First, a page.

Henderson resident Jancey D. Quinitchette read a letter she composed to the city council during the public comment portion of Monday’s council meeting.
In the letter, she told the council that “the time has come to stop looking the other way when it comes to substandard Section 8 rental units in the city of Henderson”.
Quinitchette informed the council that landlords with a housing assistance payment contract with HUD must maintain their rental units at or above HUD housing quality standards at all times. She asked rhetorically if those who do not are willfully defrauding the federal government.
Quinitchette asked council members who would have the political will to ask the hard questions, such as:
“What are the code compliance officers doing?”
“How and why is substandard housing being inspected and qualified as suitable Section 8 rental units in this town?”
“Who is accountable? Where is the oversight?”
Quinitchette asked if the Public Housing Agency and property owners are too intimately intertwined. She suggested that a complete audit of the city’s Section 8 Housing Choice Voucher Program be undertaken as well as a thorough inspection of the public housing stock in the city of Henderson.
After Quinitchette read her statement to the council, Henderson Mayor Clem Seifert confirmed that the public housing authority that Quinitchette referred to in her statement included Vance, Franklin, and Warren counties.
Quinitchette then passed around pictures to the council and to media representatives alleged to represent substandard conditions within her rented dwelling. While council members looked at the pictures, she told them that she and others are afraid to come out and complain about conditions in Section 8 housing for fear of becoming homeless through eviction. She later alleged to the council that those who complain are not able to find rental housing because of having made the complaint.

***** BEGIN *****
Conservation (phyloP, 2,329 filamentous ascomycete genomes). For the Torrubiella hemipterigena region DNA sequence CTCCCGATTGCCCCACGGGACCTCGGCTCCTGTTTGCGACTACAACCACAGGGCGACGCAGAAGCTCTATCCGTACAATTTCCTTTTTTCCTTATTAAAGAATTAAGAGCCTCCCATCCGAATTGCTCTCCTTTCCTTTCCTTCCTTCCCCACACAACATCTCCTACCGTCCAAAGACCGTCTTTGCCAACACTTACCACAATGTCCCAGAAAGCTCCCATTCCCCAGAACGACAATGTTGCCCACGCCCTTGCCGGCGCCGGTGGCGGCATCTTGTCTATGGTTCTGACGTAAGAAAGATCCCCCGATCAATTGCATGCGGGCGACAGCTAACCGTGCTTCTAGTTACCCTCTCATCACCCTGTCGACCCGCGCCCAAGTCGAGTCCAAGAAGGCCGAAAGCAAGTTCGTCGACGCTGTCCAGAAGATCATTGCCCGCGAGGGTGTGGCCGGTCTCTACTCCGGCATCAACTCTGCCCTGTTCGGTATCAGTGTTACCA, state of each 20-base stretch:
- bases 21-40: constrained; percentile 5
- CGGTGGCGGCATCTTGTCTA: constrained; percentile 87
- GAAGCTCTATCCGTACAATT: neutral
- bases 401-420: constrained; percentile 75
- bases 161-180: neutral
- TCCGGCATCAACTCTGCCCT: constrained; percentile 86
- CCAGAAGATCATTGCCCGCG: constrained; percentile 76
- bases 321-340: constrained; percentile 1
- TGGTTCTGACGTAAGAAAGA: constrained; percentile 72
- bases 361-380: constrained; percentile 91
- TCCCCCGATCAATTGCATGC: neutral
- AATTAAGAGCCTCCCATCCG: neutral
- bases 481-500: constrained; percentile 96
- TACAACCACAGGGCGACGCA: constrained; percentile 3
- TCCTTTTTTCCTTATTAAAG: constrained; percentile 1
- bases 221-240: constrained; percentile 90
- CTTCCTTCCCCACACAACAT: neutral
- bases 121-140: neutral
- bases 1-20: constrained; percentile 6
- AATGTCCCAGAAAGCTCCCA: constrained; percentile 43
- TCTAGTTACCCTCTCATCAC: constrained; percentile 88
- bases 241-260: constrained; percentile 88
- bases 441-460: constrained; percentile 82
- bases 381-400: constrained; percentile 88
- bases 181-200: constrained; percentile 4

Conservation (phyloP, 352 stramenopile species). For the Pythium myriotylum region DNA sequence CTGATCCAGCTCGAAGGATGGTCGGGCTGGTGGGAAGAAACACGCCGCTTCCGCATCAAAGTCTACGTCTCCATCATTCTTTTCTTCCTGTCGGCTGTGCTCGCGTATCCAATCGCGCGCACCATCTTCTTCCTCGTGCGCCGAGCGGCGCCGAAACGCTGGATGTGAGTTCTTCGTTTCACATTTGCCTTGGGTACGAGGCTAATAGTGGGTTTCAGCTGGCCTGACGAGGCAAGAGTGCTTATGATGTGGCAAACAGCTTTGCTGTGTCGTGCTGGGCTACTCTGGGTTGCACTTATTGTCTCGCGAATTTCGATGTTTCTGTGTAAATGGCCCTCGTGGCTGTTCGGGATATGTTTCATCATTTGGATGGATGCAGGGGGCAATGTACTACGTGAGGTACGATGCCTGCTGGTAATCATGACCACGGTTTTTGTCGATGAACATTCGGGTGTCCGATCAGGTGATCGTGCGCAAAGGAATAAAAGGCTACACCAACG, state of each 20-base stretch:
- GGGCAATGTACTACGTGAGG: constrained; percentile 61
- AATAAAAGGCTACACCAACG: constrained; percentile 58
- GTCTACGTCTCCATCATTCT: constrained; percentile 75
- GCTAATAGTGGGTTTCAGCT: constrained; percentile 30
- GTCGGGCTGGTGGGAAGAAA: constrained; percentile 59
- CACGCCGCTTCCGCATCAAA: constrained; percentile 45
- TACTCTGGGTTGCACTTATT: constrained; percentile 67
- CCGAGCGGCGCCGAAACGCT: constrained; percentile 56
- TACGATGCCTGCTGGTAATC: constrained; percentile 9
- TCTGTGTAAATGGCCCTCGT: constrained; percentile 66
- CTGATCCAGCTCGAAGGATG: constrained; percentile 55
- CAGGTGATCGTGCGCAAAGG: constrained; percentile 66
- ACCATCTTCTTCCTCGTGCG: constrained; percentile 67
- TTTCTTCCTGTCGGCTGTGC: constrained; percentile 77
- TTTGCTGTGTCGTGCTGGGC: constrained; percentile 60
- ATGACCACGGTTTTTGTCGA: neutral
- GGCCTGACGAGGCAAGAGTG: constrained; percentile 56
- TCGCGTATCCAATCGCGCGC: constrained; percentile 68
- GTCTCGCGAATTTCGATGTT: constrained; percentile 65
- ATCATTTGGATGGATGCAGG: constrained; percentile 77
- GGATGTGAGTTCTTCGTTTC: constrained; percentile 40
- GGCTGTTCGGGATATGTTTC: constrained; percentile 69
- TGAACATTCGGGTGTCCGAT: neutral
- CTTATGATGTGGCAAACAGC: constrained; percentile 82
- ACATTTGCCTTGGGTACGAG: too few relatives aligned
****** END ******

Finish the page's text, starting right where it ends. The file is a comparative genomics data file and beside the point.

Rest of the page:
Black mold at rear of house.
Kitchen drain at exterior of house.
“Let’s police ourselves, please,” she asked council members.
She informed the council that she was in the process of being evicted, claiming the eviction was due to the cessation of Section 8 payments to the landlord.
“I don’t understand whose responsibility it is to follow up on these issues,” Henderson mayor Clem Seifert remarked to City Attorney John Zollicoffer. He told Zollicoffer and the council that someone needed to educate him on the city’s responsibility regarding building inspection and building code.
Council member Mary Emma Evans asked if the city has a department that is supposed to look into such complaints. Council member Garry Daeke responded that his committee, Community Development, was currently considering a proposal to look at complaints of the nature that Quinitchette presented. He later expressed a hope that a position would be allocated in the next budget to conduct such inspections.
When Interim City Manager Jerry Moss pointed out that Section 8 has its own inspectors, Quinitchette responded that the inspectors “sign off on them”. She later produced a copy of the inspection report on her rented home which indicated that it had met Section 8 standards.
Although the council debated the issue at length, there was no determination as to whose responsibility it was to inspect for and enforce minimum housing standards.
Evans expressed the hope that the house would be inspected before it was re-rented.
When Seifert asked Zollicoffer what the city’s authority was to inspect the house based on the allegations made by Quinitchette, Zollicoffer responded by saying that the city has authority based on the state minimum housing standards. He also stated that there is a need to do the inspection between tenants or someone ends up getting evicted.
Seifert stated a need to set up a council work session to deal with the issue.